He continued: “I’ve Googled the man we see pictures of at the family reunions because I needed to know more about our origins. I felt isolated from the roots.  I needed to know who he was and find out what we had in common. Although it was weird to have to research him online, I discovered something in my research.”   And this is where his matter of fact tone became excited like he had just found out where the hidden treasure he had been seeking was buried.

“I discovered that, although I have a different last name than he, I am a lot like him; an entrepreneur who really enjoys the challenges and payoffs of risk in business, someone who enjoys building businesses. In fact, one of my uncles recognized the commonality between me and 5 times great grandfather. This uncle has the same last name as our ancestor. He told me that I hold the spirit of our ancestor and wanted to nourish that in me.”

What stunned this Millennial family member was, even with their annual meetings and reunion, how removed from the family tree some family members felt.  This Millennial noticed how comfortable his generation was in receiving dividends from the family fortune and not asking any questions about its origin, its continuation, its purpose, or how they could impact its amount. The family no longer even talked about the meaning of the money or where it came from. They just wanted it to feed their lifestyles without contributing to its growth or its maintenance.

This Gen Yer asked and was given the opportunity to make a presentation at a recent family reunion. He titled it: ‘Don’t Kill the Tree.’ He talked about the value of the roots, his great, great, great, great grandfather had set to sustain their family for generations. He said he felt uncomfortable with receiving a check every quarter for doing nothing.  He introduced an idea to the family, a new tradition of mentoring. New family members would be coached by an established member in understanding the history of their family’s financial success and tie it to the principles the family was founded on.  He wanted and wanted others to know the value of the money they were receiving.

This young man earns my applause.  He understands that the dividends, while providing income, will not, in itself, keep the family together. As this young man noted about his family, the continuing dividend made his family quiet, complacent and uninvolved. He wanted to bring the heart and heartbeat back to the family tree, restore the essence of his family and the values expressed by the ‘roots’, his great, great, great, great, grandfather set. All it takes is nourishing the root of the tree.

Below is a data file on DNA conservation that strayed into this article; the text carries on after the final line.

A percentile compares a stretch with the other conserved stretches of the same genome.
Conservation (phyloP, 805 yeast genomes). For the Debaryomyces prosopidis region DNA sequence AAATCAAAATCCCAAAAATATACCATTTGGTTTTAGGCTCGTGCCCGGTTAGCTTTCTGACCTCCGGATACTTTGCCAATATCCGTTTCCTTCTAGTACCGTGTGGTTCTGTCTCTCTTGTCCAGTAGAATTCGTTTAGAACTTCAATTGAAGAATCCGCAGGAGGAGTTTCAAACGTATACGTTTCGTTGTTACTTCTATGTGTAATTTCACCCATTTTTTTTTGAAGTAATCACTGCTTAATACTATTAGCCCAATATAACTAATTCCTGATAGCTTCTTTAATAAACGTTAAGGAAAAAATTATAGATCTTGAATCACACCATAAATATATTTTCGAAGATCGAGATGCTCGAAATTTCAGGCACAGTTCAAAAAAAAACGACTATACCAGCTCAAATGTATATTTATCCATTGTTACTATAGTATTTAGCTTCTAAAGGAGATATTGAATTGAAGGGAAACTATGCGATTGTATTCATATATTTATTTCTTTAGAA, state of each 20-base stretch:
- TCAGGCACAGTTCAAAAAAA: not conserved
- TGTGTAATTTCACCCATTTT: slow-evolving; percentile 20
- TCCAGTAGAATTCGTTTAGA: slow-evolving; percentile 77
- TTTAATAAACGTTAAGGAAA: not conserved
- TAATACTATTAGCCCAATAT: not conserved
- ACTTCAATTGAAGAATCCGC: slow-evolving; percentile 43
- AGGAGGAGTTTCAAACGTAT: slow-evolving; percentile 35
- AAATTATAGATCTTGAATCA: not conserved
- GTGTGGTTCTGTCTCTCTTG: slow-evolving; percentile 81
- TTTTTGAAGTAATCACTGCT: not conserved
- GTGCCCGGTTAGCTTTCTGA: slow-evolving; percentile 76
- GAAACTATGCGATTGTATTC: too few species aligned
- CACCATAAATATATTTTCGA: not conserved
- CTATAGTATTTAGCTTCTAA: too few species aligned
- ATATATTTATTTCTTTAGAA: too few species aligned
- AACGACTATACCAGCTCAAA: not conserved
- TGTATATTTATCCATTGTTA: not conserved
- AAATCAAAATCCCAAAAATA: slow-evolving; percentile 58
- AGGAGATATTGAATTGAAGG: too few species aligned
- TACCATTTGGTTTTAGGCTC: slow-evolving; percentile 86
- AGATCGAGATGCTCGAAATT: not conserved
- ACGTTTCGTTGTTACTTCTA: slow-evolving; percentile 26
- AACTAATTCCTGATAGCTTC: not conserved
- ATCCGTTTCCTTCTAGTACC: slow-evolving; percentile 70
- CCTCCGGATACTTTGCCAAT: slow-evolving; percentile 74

What is your family doing to nourish its roots for generations to come? What do you see other families doing to sustain their roots?  Leave a comment.

You Are not the only one who can Feel Unfairly Treated

You are out for dinner with friends and someone you know happens to enter the restaurant. She sits at another table. During your dinner, you casually glance over at the other table and hear her talk about tickets to the sold out Adele show she won on a radio show. You think to yourself. “That’s not fair. I must have hit refresh a 1,000 times. I should have been able to get tickets” Unfortunately, the only tickets you can get now are through the secondary market and they have already tripled in price in the area you want to sit.  As you try to reengage with your dinner friends, you feel the “it’s not fair, I never get what I want” feeling wash over you. You know you have to shake it off.

You are not alone. Your best friend has the same feelings. No, not that best friend, I am talking about the friend that is always there for you, your canine companion. Cognitive scientists working with dogs have found that dogs respond to their interpretive feeling of unfairness. These researchers have found that when dogs are put into a situation where they perform the same action, like shaking a paw, and do not receive the same reward, the one being treated “less well” withdraws.

Austrian dog cognitive researchers conducted a test where different levels of rewards were given to dogs for participating in an experiment: none, yummy smelling dark bread, and aromatic laden sausage. The researchers found an interesting outcome to this experiment that warranted 30 paw shakes. When one dog was rewarded in the early stages of the count, and other not, the unrewarded dog stopped “presenting their paw” after 12 times and was visibly agitated at the disparity of treatment. When neither dog was given a reward, they both needed verbal prompting to continue “presenting their paw” and completely stopped “presenting” after 20 times. The “game” had lost its appeal and was no longer worth playing for the dogs when their willingness to join in did not result in a “reward.”

Through their and other researchers’ studies, it has been concluded that dogs and other social carnivores understand the concept of being “treated less well” and respond accordingly. Responses can include revenge, aggression, withdrawing, sadness, pride, hierarchal order and more.

Do you need to settle for a feeling of being treated unfairly? I don’t think so. I think people have a secret sauce that can remove them from reacting like this. The secret sauce is in your values. When you use your values consciously, as a way of being, you can bypass many of the reactive emotions that demand and command immediate outcomes. When you live with your values at the forefront of your life, you think and act differently. You look to effect the world you live in with wisdom rather than with reaction, effect the world through a bigger lens rather than though a reactive filter.

Tell me what you discover as you ponder the insights in this blog.